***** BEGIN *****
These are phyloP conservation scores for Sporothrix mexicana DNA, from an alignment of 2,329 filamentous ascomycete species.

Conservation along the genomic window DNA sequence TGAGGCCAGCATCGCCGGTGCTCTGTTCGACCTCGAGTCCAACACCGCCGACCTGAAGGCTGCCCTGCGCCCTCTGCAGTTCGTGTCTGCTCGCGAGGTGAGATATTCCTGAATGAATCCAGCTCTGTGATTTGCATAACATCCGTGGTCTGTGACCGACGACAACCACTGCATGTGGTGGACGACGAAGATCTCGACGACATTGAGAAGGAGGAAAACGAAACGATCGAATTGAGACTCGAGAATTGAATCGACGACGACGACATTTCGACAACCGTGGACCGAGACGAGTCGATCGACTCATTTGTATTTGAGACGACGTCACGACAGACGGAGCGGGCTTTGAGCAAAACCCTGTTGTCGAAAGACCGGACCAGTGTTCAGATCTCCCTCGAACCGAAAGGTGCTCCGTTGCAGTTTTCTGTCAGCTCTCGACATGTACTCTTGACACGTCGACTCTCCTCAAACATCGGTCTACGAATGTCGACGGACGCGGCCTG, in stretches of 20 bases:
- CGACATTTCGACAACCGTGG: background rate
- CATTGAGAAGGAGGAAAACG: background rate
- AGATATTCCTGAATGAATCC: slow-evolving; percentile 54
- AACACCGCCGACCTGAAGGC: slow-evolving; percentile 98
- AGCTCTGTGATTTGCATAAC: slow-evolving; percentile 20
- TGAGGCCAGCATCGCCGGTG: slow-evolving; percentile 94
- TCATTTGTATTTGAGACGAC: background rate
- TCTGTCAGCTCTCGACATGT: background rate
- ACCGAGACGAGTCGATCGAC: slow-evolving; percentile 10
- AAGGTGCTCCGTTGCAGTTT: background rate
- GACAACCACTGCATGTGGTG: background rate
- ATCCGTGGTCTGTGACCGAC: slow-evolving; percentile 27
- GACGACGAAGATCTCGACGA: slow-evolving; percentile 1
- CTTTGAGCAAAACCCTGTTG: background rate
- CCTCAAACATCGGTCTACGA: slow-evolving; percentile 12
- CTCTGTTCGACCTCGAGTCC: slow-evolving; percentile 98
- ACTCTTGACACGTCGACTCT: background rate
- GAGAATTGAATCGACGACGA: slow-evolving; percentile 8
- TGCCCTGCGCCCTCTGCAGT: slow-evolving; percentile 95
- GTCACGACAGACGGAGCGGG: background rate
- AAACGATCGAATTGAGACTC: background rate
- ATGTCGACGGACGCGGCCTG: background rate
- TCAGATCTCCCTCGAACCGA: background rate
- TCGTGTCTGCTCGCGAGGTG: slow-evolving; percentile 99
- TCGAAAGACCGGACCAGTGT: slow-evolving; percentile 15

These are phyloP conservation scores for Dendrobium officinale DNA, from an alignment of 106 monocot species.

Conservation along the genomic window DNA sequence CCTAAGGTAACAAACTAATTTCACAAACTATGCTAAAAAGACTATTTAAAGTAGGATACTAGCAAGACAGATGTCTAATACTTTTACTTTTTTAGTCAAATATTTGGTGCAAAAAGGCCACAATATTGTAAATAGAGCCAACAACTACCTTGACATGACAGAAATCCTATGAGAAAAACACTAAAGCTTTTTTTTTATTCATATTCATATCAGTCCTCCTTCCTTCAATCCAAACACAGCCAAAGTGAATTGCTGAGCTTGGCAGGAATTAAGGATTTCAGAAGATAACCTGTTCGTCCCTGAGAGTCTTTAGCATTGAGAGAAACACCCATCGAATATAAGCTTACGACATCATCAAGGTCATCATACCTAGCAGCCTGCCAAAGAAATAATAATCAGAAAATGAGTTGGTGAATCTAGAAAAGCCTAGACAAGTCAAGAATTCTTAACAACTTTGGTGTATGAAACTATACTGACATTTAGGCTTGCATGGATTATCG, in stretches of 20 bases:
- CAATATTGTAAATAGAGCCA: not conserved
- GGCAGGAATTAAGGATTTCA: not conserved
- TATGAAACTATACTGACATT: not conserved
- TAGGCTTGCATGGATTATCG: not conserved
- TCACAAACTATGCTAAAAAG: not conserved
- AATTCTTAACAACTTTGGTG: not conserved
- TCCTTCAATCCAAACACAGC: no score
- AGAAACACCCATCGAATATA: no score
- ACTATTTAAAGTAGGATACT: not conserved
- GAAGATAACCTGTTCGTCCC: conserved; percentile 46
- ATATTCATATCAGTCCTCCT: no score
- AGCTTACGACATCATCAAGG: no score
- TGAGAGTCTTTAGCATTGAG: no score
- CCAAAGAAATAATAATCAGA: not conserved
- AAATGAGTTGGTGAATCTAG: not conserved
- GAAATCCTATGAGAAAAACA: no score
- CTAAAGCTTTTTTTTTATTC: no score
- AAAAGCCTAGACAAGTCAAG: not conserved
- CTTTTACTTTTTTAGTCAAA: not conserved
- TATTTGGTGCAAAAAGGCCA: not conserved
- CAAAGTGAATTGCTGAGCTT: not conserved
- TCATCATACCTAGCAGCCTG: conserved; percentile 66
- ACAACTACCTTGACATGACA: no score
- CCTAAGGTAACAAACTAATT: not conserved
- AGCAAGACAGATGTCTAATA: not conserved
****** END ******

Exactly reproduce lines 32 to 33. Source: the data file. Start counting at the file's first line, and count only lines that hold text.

- TATGAAACTATACTGACATT: not conserved
- TAGGCTTGCATGGATTATCG: not conserved